Maryland is raking in millions of dollars more than expected in revenue for fiscal 2010, but taxpayers won't see a cent from the surplus, stateofficials say.

The state is estimating a minimum $170 million increase in the projected $153.8 million surplus for fiscal 2010, giving Maryland coffers an extra $324 million.

The extra money will help plug a nearly $400 million hole left by stalledfederal health care funding, which Gov. Martin O'Malley included in the fiscal 2011 budget that started July 1. The funding hit an impasse in Congress over concerns about the ballooning federal deficit.

"We were counting on that money from the federal government," said David Juppe, senior budget manager for the Maryland Department of Legislative Services. "If it doesn't materialize, the extra money will completely disappear, unfortunately. It will be a wash-out."

Marylanders face a projected budget gap of $1.5 billion in fiscal 2012, according to O'Malley spokesman Shaun Adamec.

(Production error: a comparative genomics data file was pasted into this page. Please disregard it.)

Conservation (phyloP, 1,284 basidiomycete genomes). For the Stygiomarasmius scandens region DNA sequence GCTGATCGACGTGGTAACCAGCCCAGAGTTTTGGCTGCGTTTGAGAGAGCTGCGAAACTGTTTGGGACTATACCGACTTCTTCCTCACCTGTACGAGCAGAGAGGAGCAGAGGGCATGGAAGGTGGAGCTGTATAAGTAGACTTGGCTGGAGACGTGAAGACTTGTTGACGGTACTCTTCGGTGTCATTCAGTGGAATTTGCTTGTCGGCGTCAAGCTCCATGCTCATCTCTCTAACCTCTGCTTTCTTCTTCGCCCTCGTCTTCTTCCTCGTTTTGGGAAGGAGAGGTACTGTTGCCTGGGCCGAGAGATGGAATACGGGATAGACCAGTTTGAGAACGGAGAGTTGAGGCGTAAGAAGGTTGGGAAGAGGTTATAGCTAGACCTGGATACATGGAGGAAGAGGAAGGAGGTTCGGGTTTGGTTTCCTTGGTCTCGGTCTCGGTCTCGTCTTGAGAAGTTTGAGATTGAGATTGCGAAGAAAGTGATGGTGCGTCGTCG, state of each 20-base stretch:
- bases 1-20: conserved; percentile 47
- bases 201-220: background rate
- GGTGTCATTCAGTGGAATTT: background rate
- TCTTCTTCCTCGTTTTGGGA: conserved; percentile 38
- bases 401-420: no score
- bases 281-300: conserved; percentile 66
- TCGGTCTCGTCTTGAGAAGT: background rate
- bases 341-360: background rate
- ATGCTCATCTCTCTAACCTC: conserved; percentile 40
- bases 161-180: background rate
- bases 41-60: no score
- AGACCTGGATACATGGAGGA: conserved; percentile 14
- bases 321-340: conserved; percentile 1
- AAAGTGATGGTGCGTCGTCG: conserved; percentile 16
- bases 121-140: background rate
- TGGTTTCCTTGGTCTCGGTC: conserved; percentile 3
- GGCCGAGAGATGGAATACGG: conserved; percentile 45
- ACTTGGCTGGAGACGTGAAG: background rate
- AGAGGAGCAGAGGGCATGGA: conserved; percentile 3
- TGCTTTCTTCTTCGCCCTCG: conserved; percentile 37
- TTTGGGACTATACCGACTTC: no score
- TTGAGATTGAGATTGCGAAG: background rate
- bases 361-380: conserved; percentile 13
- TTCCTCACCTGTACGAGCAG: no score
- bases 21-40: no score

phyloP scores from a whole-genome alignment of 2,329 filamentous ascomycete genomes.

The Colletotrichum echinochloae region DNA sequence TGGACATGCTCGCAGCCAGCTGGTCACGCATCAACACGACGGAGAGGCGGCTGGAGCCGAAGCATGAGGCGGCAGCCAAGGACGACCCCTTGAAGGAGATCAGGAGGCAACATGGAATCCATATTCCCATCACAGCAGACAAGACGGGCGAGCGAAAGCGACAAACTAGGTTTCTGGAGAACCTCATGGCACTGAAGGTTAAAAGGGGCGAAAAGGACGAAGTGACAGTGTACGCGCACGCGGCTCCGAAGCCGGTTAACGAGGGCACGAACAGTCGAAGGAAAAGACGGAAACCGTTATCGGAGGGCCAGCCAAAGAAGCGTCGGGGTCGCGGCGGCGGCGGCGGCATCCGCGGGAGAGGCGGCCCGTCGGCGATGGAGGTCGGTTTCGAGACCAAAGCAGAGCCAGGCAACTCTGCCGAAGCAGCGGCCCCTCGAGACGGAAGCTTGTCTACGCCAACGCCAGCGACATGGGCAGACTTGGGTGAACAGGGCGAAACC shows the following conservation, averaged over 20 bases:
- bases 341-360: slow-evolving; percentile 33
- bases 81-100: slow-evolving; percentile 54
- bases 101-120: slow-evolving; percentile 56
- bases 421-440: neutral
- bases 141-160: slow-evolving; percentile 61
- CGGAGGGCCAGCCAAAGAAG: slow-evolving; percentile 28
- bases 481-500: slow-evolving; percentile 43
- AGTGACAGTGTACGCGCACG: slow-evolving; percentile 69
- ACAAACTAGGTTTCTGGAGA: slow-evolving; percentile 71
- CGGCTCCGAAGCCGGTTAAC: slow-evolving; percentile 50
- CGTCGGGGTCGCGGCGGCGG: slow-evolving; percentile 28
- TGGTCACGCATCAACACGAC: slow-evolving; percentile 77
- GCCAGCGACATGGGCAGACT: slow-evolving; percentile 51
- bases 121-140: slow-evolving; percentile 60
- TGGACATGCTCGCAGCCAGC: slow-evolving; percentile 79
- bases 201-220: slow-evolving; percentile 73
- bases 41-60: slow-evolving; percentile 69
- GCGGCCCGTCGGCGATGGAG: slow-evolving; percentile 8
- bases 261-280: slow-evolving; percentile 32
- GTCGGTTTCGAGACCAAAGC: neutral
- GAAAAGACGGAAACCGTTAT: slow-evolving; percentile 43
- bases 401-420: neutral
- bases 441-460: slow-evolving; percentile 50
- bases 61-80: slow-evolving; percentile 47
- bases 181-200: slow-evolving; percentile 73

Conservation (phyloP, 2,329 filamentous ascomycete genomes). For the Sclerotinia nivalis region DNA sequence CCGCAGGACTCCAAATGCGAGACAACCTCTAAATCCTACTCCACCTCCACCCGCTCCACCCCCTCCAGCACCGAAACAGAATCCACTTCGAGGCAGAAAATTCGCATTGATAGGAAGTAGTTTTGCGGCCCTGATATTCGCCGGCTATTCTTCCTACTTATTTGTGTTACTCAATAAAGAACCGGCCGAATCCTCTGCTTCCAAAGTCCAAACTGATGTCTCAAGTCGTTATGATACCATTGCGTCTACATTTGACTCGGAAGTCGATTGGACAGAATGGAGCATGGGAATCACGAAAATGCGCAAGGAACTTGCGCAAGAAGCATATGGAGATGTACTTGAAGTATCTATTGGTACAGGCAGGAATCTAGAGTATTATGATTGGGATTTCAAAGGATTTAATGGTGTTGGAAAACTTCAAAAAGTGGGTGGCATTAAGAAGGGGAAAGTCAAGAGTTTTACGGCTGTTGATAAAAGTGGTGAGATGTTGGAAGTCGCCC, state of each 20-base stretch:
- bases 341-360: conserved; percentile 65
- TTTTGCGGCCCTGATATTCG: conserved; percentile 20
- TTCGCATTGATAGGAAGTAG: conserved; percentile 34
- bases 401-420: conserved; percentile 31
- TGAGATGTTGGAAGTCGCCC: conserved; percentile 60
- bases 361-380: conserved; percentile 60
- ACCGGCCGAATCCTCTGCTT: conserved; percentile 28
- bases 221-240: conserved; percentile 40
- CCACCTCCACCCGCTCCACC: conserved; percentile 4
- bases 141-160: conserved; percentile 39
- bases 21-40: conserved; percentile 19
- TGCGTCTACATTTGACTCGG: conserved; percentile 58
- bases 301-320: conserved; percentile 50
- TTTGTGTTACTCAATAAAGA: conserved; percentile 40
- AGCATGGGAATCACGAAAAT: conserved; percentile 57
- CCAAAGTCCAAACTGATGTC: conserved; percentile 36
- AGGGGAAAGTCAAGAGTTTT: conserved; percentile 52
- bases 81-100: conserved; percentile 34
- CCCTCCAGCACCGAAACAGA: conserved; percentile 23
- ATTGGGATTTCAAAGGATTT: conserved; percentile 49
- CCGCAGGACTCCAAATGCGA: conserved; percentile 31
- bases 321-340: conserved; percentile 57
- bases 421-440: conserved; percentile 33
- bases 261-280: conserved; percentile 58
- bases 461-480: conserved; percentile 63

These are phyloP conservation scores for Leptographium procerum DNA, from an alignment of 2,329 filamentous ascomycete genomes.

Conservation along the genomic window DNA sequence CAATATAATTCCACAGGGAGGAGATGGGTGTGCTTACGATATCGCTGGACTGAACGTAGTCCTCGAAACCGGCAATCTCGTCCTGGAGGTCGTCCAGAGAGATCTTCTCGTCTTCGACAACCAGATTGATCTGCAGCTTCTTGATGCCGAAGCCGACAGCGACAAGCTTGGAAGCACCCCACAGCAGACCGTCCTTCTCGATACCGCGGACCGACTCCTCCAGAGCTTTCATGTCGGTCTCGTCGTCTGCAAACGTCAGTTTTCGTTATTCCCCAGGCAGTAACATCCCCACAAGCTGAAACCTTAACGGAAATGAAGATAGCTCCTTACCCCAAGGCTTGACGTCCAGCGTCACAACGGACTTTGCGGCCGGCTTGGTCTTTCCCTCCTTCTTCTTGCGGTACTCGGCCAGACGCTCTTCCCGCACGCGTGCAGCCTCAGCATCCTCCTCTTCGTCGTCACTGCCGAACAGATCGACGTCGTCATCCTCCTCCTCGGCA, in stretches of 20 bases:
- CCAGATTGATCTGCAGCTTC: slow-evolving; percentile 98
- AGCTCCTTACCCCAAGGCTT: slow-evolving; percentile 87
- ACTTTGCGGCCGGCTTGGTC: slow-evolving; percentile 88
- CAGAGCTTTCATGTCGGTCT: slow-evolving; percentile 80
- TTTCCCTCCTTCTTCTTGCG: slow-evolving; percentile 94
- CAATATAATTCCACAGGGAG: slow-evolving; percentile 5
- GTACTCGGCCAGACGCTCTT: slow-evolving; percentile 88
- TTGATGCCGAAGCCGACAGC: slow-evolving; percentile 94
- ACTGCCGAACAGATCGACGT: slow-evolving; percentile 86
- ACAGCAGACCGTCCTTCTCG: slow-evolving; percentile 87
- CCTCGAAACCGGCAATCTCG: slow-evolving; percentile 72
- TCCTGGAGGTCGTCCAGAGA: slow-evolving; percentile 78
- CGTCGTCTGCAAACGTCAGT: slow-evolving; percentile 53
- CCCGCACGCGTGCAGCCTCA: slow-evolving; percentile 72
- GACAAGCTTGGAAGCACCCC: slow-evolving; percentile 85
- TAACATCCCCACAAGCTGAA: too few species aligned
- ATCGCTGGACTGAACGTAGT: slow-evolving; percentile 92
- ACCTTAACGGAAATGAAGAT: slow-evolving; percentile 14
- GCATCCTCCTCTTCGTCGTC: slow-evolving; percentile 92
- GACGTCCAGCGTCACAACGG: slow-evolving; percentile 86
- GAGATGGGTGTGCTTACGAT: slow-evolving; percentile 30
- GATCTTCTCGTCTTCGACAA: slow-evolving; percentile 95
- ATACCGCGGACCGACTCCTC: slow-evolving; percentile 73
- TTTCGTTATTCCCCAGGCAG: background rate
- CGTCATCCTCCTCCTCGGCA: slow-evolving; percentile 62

The state's revenues are still falling compared with last year and fiscal 2008, but at a less severe level than expected, said David Roose, director of Maryland's Bureau of Revenue Estimates.

With one month of tax collections remaining in the fiscal year that ended June 30, Maryland officials are expectingto take in roughly $120 million more from the individual income tax than projected, $35 million more than expected from the sales tax and $30 million more from the corporate income tax.

The Department of Revenue Estimates is still calculating final revenue figures, which will be available in August, Roose said.

Taxes flow in Tax revenue; Expected surplus

Individual income tax; $120 million

Sales tax; $35 million

Corporate income tax; $30 million

*Rough estimates from the Maryland Department of Revenue Estimates